If you like apple butter, then you will definitely love this crabapple butter. Crabapple butter is relatively easy to make so if you know someone who has a crabapple tree or you have one, do not let those little flavor-packed apples go to waste!
Crabapple butter can be processed like jelly into sealed jars to enjoy later. I imagine that crabapples can also be tossed in the freezer to make into butter later, although I have never tried this method. The flavor in crabapples really goes a long way so if you make jelly, you can also use the leftover pulp without compromising the full flavor for butter.
Crabapple Butter Recipe
What you will need:
- bucket for picking crabapples if picking your own
- sharp knife
- strainer or sieve with medium sized holes (smaller than seeds)
- large pot (6-8 quart) for making pulp and for cooking butter (preferably stainless steel)
- large spoon for cooking crabapples and butter
- potato masher with small holes
- rubber spatula for working pulp through the sieve
- container for strained crabapple pulp
- measuring cups and spoons
- If canning the crabapple butter you will also need:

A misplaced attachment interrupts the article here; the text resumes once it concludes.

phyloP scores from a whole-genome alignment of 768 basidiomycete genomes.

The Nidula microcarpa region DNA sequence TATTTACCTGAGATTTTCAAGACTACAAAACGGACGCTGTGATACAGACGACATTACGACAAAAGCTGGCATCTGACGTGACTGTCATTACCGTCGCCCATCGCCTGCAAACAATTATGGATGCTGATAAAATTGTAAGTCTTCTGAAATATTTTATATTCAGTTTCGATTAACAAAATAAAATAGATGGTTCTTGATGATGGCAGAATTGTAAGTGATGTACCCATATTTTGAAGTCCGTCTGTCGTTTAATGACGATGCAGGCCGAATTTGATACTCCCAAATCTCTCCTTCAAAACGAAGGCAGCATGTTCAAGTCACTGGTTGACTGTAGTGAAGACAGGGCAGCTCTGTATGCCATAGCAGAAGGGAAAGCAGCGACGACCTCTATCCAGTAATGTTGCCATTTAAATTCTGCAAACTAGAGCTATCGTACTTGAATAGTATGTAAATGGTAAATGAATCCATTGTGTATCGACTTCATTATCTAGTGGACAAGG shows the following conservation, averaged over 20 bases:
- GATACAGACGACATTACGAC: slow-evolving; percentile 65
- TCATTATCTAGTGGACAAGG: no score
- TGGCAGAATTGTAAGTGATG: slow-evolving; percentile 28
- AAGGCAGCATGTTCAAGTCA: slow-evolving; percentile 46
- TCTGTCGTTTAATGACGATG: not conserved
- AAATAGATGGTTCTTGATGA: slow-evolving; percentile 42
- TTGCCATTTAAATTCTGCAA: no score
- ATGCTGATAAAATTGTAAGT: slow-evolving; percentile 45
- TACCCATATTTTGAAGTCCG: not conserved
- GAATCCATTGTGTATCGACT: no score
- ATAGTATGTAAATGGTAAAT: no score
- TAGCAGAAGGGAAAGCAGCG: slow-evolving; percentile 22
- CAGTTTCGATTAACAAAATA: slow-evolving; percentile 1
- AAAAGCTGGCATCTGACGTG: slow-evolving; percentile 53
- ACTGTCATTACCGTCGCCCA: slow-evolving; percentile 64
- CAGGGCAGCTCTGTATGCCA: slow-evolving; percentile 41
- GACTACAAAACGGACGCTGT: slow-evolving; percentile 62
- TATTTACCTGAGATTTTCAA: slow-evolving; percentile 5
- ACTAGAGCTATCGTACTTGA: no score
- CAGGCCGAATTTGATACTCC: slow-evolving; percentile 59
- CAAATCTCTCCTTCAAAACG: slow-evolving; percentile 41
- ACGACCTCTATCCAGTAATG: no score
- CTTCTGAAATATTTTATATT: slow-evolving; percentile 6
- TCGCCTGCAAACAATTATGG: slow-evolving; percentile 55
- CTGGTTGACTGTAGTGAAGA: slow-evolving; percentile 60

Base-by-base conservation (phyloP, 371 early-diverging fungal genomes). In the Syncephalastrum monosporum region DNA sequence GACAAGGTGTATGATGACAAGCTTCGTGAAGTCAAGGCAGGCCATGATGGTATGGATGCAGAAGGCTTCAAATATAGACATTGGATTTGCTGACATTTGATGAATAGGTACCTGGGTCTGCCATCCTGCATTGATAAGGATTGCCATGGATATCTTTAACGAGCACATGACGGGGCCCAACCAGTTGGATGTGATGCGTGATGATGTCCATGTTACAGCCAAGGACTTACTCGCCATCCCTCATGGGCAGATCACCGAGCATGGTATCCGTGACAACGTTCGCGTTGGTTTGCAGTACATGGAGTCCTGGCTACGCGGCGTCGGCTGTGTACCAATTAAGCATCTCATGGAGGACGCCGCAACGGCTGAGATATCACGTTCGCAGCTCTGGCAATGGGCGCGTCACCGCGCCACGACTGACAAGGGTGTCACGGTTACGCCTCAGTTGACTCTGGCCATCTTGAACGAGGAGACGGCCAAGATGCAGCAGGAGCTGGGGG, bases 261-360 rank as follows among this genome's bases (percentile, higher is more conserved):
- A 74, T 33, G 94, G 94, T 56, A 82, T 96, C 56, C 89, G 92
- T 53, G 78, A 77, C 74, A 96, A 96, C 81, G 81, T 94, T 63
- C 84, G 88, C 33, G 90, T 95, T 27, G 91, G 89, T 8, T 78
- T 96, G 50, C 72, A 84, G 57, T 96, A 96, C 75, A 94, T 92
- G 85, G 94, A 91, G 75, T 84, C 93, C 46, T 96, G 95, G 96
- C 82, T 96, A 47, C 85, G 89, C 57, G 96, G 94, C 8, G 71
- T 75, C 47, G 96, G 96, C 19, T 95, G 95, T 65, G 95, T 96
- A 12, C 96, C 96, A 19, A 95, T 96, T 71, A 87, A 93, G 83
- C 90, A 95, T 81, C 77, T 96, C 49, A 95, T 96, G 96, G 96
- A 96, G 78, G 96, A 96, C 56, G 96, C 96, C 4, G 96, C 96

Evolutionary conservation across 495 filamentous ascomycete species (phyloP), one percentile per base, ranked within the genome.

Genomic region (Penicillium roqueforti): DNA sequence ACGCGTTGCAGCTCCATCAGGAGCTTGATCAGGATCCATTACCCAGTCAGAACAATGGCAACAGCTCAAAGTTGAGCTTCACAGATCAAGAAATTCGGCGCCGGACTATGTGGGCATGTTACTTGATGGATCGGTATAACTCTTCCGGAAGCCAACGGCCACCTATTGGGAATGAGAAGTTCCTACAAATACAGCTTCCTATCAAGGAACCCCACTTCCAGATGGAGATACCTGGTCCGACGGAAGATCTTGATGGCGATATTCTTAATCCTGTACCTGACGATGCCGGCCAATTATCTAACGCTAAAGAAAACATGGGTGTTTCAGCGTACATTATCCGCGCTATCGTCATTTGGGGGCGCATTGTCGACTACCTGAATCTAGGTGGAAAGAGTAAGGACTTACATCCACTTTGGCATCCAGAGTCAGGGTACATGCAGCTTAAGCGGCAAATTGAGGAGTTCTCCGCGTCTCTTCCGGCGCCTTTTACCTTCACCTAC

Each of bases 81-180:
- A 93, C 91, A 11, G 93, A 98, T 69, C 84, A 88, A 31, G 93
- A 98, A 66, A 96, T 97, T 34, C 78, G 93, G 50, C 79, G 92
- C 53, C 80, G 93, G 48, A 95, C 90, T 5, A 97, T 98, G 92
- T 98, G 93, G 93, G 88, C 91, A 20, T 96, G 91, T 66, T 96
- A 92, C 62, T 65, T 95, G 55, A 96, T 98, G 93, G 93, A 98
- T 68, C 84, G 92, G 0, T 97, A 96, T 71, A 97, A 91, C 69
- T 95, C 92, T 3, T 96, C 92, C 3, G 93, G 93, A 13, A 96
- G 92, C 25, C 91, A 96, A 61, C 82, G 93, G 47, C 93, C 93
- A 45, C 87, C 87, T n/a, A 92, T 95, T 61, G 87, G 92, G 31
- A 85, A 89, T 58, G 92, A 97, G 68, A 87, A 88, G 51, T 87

- 6-7 8 oz. or 3 pint canning jars with rings and new lids
- small pan to soak lids and keep warm until use
- large canning pot with rack
- 3 to 4 lbs of crabapples
- crabapple pulp extracted from above crabapples (approx. 5 cups)
- sugar (2 Â½ – 5 cups)
- 2 tsp. apple pie spice
Place crabapples in a container for washing with water several inches above the crabapples. Swish and let soak for at least 10 minutes. Crabapples can have a tendency to hide worms which will escape from the crabapples and float to the top. Change water until debris is washed from apples and rinse in a strainer.
Crabapples will need to be halved (or quartered if bigger). I found that the stems do not pull out easily or often break and discovered a very easy way to remove the stems while cutting the crabapples. As shown in the picture, cut the crabapple just to the side of the stem. The stem will then pull off very easily. Do not peel or core. Crabapples do turn brown when exposed to air like regular apples. However, they do not turn quite as fast. To minimize browning, place each chopped measured amount of crabapples into the cooking pot with the proper amount of water needed as you prepare all the crabapples. For instance, chop 2 cups of crabapples and place into the cooking pot with 1 cup of water. Repeat with next 2 cups of crabapples until entire quantity is prepared. The water will prevent the crabappleâ€™s exposure to air and browning prematurely. Do not put the crabapples in a bowl of water to prepare the entire amount and then drain and discard water to measure the entire batch. You will be discarding valuable pectin that leached from the inside of the chopped apples into the water.
Extracting the pulp:
If using leftover pulp from crabapple jelly, do not cook again yet. Begin with mashing the crabapples below.